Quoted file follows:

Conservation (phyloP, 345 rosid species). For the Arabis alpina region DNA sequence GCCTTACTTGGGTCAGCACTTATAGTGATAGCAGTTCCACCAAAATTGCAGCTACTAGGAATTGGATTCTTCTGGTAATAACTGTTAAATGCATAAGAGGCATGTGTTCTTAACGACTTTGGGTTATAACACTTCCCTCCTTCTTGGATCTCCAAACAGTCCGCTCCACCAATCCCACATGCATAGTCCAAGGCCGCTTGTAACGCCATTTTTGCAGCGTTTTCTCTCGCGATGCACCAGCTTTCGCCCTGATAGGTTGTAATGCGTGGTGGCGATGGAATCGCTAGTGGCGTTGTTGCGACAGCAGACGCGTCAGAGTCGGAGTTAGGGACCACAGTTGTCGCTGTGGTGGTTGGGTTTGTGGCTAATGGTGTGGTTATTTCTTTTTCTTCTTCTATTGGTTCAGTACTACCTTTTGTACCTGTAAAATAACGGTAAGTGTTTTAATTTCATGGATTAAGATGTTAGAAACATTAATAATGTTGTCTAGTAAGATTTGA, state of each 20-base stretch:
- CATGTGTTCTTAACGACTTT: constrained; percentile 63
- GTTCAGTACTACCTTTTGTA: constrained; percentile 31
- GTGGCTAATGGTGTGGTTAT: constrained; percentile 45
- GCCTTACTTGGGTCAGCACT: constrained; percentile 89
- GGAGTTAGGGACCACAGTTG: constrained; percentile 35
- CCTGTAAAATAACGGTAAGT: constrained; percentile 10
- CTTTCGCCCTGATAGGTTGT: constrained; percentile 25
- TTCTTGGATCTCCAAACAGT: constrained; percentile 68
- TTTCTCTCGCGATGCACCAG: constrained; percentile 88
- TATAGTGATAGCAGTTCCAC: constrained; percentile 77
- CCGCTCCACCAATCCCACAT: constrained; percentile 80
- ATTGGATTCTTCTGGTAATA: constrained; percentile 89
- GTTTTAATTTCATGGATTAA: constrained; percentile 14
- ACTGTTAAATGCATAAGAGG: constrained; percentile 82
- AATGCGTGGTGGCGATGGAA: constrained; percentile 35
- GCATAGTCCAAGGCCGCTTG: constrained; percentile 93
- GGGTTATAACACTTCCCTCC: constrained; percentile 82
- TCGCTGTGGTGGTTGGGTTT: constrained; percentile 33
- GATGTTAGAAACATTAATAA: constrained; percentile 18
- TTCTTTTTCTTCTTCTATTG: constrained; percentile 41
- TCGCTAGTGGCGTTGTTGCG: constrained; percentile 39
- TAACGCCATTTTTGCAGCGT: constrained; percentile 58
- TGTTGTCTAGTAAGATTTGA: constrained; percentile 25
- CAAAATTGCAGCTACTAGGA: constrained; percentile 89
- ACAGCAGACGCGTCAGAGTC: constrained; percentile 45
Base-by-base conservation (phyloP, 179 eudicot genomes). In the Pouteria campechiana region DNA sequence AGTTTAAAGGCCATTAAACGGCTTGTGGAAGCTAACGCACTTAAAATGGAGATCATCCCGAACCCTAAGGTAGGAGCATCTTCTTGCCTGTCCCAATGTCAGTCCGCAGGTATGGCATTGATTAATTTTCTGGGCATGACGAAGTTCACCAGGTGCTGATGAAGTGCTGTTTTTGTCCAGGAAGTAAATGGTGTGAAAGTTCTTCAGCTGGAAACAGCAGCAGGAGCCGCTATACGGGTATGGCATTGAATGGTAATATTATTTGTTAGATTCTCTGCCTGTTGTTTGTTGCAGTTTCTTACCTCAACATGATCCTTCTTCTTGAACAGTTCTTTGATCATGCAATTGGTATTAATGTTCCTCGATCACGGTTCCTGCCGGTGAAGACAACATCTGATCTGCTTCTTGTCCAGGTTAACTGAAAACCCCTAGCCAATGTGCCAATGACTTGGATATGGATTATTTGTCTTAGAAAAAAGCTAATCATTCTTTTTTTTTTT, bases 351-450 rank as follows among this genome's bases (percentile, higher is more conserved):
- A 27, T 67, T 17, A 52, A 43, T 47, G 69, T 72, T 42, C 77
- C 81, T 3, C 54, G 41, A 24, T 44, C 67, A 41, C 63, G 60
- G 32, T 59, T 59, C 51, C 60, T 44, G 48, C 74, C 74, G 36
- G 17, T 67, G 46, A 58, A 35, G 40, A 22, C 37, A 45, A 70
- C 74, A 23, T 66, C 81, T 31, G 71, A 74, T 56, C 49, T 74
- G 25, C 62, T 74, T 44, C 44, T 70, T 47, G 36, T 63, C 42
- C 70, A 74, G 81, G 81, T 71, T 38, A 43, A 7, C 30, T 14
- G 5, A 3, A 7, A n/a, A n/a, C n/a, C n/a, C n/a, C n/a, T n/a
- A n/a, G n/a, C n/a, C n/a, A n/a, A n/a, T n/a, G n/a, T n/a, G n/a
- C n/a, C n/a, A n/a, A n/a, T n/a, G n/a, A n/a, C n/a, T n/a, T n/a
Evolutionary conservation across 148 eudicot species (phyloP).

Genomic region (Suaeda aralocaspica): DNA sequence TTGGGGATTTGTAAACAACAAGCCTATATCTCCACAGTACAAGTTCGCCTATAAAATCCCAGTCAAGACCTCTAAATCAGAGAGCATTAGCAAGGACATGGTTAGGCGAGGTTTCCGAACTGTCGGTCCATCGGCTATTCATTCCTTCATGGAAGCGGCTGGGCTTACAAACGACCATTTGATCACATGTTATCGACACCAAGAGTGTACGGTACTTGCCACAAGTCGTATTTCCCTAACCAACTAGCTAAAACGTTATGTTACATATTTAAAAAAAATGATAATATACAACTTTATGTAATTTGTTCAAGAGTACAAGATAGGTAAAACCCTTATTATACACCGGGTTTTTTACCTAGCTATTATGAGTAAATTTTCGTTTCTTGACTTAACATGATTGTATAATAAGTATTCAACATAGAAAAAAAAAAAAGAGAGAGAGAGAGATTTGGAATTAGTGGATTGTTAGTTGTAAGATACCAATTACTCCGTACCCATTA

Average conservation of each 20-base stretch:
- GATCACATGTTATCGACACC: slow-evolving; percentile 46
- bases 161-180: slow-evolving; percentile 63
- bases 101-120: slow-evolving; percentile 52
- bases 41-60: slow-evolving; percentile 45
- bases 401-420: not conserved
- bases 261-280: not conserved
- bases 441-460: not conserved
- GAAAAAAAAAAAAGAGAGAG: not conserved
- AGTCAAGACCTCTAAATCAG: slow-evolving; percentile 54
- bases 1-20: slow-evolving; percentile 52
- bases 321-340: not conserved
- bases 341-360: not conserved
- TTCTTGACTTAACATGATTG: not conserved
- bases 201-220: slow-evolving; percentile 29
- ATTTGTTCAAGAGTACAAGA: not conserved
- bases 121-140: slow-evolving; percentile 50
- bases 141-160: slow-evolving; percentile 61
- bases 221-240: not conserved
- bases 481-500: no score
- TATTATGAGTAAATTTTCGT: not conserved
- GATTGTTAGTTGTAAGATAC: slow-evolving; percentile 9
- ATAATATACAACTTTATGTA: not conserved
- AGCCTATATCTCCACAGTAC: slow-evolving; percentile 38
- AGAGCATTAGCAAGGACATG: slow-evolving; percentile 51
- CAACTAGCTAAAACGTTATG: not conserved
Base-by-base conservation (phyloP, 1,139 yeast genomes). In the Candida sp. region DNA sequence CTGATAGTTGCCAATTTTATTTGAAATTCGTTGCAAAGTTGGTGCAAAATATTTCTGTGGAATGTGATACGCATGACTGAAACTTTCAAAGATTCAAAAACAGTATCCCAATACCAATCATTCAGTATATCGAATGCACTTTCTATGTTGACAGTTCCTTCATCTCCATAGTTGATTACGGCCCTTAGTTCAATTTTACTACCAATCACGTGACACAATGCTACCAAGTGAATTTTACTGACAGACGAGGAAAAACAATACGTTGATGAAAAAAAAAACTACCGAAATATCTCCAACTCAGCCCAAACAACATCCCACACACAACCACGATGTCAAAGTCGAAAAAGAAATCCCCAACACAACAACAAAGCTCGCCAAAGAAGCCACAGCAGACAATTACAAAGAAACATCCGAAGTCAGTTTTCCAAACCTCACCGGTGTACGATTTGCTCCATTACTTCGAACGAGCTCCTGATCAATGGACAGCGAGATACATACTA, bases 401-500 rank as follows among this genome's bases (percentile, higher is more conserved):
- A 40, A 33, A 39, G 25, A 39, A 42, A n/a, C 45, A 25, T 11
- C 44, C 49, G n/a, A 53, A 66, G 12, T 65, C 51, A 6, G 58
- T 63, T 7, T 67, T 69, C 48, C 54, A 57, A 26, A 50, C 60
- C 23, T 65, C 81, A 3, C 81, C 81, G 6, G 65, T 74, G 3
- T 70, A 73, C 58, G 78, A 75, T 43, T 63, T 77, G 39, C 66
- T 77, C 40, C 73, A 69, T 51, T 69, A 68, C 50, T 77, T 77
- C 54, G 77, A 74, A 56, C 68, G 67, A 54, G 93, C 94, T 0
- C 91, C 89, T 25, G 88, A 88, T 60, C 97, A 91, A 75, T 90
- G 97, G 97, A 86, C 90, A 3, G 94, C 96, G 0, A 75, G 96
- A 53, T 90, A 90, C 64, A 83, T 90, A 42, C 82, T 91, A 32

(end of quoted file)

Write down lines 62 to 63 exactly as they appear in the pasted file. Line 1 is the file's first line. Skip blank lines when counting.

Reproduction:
- ATAATATACAACTTTATGTA: not conserved
- AGCCTATATCTCCACAGTAC: slow-evolving; percentile 38